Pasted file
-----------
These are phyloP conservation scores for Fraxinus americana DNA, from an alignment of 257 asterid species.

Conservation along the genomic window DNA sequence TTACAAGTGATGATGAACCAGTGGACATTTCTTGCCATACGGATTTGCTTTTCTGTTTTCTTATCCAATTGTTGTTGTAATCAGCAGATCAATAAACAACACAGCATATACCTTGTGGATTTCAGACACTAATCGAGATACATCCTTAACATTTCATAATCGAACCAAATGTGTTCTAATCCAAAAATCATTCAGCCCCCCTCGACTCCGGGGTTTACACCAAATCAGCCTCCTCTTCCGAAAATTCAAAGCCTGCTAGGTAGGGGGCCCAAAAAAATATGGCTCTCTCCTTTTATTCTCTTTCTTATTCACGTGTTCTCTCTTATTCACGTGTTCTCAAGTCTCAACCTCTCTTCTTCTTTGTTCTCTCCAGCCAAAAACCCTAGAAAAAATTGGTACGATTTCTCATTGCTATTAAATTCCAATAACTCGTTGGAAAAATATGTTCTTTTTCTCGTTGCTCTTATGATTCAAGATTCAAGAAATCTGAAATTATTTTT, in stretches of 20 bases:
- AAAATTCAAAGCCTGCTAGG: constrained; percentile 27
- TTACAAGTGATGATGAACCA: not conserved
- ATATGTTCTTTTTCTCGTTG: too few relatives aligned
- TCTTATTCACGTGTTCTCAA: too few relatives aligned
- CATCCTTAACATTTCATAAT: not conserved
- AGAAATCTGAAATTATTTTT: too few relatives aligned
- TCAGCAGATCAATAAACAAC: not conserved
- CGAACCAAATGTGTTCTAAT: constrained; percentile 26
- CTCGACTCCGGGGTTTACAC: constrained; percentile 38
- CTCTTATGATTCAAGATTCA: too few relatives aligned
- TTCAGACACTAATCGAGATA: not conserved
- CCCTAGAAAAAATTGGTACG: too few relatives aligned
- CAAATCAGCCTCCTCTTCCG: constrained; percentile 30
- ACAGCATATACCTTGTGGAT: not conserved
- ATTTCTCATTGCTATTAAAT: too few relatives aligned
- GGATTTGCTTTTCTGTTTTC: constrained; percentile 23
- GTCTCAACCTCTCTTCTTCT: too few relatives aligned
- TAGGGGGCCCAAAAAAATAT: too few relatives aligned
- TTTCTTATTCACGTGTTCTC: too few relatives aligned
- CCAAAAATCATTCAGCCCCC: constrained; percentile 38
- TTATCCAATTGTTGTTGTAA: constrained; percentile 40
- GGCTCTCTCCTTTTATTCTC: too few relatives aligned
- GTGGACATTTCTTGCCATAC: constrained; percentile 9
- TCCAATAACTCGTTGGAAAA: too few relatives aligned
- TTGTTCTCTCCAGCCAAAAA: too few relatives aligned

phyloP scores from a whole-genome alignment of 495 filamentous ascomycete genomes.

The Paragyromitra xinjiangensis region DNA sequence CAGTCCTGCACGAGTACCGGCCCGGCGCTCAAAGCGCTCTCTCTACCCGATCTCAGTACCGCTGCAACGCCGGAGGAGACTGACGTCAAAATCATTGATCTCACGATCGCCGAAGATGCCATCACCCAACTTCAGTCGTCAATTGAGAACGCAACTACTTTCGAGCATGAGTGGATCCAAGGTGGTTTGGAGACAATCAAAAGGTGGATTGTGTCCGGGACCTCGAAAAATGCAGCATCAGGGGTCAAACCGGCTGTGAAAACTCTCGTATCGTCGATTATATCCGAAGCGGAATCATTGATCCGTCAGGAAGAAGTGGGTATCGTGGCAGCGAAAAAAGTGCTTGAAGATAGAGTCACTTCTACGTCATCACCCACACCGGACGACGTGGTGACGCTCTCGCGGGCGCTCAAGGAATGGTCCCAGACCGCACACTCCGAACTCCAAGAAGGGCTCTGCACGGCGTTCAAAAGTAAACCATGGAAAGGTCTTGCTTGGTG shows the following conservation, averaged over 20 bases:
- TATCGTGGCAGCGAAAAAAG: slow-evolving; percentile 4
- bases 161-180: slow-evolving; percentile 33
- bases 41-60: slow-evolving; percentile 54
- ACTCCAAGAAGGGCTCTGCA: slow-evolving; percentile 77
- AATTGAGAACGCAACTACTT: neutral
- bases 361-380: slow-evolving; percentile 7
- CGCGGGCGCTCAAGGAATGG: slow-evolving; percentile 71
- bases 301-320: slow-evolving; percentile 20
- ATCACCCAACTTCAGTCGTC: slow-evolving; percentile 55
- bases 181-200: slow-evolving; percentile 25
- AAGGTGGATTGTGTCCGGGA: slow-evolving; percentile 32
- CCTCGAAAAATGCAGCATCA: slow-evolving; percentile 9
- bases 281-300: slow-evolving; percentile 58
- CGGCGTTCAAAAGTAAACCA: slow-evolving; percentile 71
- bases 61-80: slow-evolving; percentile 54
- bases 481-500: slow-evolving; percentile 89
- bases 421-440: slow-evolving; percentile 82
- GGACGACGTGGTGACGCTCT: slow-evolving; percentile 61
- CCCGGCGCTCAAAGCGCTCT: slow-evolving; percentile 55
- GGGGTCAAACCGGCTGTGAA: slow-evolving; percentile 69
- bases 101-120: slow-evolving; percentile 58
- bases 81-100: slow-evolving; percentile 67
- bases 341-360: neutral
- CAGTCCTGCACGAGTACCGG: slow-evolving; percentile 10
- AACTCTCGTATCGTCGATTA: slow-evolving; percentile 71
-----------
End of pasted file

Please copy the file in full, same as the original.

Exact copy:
These are phyloP conservation scores for Fraxinus americana DNA, from an alignment of 257 asterid species.

Conservation along the genomic window DNA sequence TTACAAGTGATGATGAACCAGTGGACATTTCTTGCCATACGGATTTGCTTTTCTGTTTTCTTATCCAATTGTTGTTGTAATCAGCAGATCAATAAACAACACAGCATATACCTTGTGGATTTCAGACACTAATCGAGATACATCCTTAACATTTCATAATCGAACCAAATGTGTTCTAATCCAAAAATCATTCAGCCCCCCTCGACTCCGGGGTTTACACCAAATCAGCCTCCTCTTCCGAAAATTCAAAGCCTGCTAGGTAGGGGGCCCAAAAAAATATGGCTCTCTCCTTTTATTCTCTTTCTTATTCACGTGTTCTCTCTTATTCACGTGTTCTCAAGTCTCAACCTCTCTTCTTCTTTGTTCTCTCCAGCCAAAAACCCTAGAAAAAATTGGTACGATTTCTCATTGCTATTAAATTCCAATAACTCGTTGGAAAAATATGTTCTTTTTCTCGTTGCTCTTATGATTCAAGATTCAAGAAATCTGAAATTATTTTT, in stretches of 20 bases:
- AAAATTCAAAGCCTGCTAGG: constrained; percentile 27
- TTACAAGTGATGATGAACCA: not conserved
- ATATGTTCTTTTTCTCGTTG: too few relatives aligned
- TCTTATTCACGTGTTCTCAA: too few relatives aligned
- CATCCTTAACATTTCATAAT: not conserved
- AGAAATCTGAAATTATTTTT: too few relatives aligned
- TCAGCAGATCAATAAACAAC: not conserved
- CGAACCAAATGTGTTCTAAT: constrained; percentile 26
- CTCGACTCCGGGGTTTACAC: constrained; percentile 38
- CTCTTATGATTCAAGATTCA: too few relatives aligned
- TTCAGACACTAATCGAGATA: not conserved
- CCCTAGAAAAAATTGGTACG: too few relatives aligned
- CAAATCAGCCTCCTCTTCCG: constrained; percentile 30
- ACAGCATATACCTTGTGGAT: not conserved
- ATTTCTCATTGCTATTAAAT: too few relatives aligned
- GGATTTGCTTTTCTGTTTTC: constrained; percentile 23
- GTCTCAACCTCTCTTCTTCT: too few relatives aligned
- TAGGGGGCCCAAAAAAATAT: too few relatives aligned
- TTTCTTATTCACGTGTTCTC: too few relatives aligned
- CCAAAAATCATTCAGCCCCC: constrained; percentile 38
- TTATCCAATTGTTGTTGTAA: constrained; percentile 40
- GGCTCTCTCCTTTTATTCTC: too few relatives aligned
- GTGGACATTTCTTGCCATAC: constrained; percentile 9
- TCCAATAACTCGTTGGAAAA: too few relatives aligned
- TTGTTCTCTCCAGCCAAAAA: too few relatives aligned

phyloP scores from a whole-genome alignment of 495 filamentous ascomycete genomes.

The Paragyromitra xinjiangensis region DNA sequence CAGTCCTGCACGAGTACCGGCCCGGCGCTCAAAGCGCTCTCTCTACCCGATCTCAGTACCGCTGCAACGCCGGAGGAGACTGACGTCAAAATCATTGATCTCACGATCGCCGAAGATGCCATCACCCAACTTCAGTCGTCAATTGAGAACGCAACTACTTTCGAGCATGAGTGGATCCAAGGTGGTTTGGAGACAATCAAAAGGTGGATTGTGTCCGGGACCTCGAAAAATGCAGCATCAGGGGTCAAACCGGCTGTGAAAACTCTCGTATCGTCGATTATATCCGAAGCGGAATCATTGATCCGTCAGGAAGAAGTGGGTATCGTGGCAGCGAAAAAAGTGCTTGAAGATAGAGTCACTTCTACGTCATCACCCACACCGGACGACGTGGTGACGCTCTCGCGGGCGCTCAAGGAATGGTCCCAGACCGCACACTCCGAACTCCAAGAAGGGCTCTGCACGGCGTTCAAAAGTAAACCATGGAAAGGTCTTGCTTGGTG shows the following conservation, averaged over 20 bases:
- TATCGTGGCAGCGAAAAAAG: slow-evolving; percentile 4
- bases 161-180: slow-evolving; percentile 33
- bases 41-60: slow-evolving; percentile 54
- ACTCCAAGAAGGGCTCTGCA: slow-evolving; percentile 77
- AATTGAGAACGCAACTACTT: neutral
- bases 361-380: slow-evolving; percentile 7
- CGCGGGCGCTCAAGGAATGG: slow-evolving; percentile 71
- bases 301-320: slow-evolving; percentile 20
- ATCACCCAACTTCAGTCGTC: slow-evolving; percentile 55
- bases 181-200: slow-evolving; percentile 25
- AAGGTGGATTGTGTCCGGGA: slow-evolving; percentile 32
- CCTCGAAAAATGCAGCATCA: slow-evolving; percentile 9
- bases 281-300: slow-evolving; percentile 58
- CGGCGTTCAAAAGTAAACCA: slow-evolving; percentile 71
- bases 61-80: slow-evolving; percentile 54
- bases 481-500: slow-evolving; percentile 89
- bases 421-440: slow-evolving; percentile 82
- GGACGACGTGGTGACGCTCT: slow-evolving; percentile 61
- CCCGGCGCTCAAAGCGCTCT: slow-evolving; percentile 55
- GGGGTCAAACCGGCTGTGAA: slow-evolving; percentile 69
- bases 101-120: slow-evolving; percentile 58
- bases 81-100: slow-evolving; percentile 67
- bases 341-360: neutral
- CAGTCCTGCACGAGTACCGG: slow-evolving; percentile 10
- AACTCTCGTATCGTCGATTA: slow-evolving; percentile 71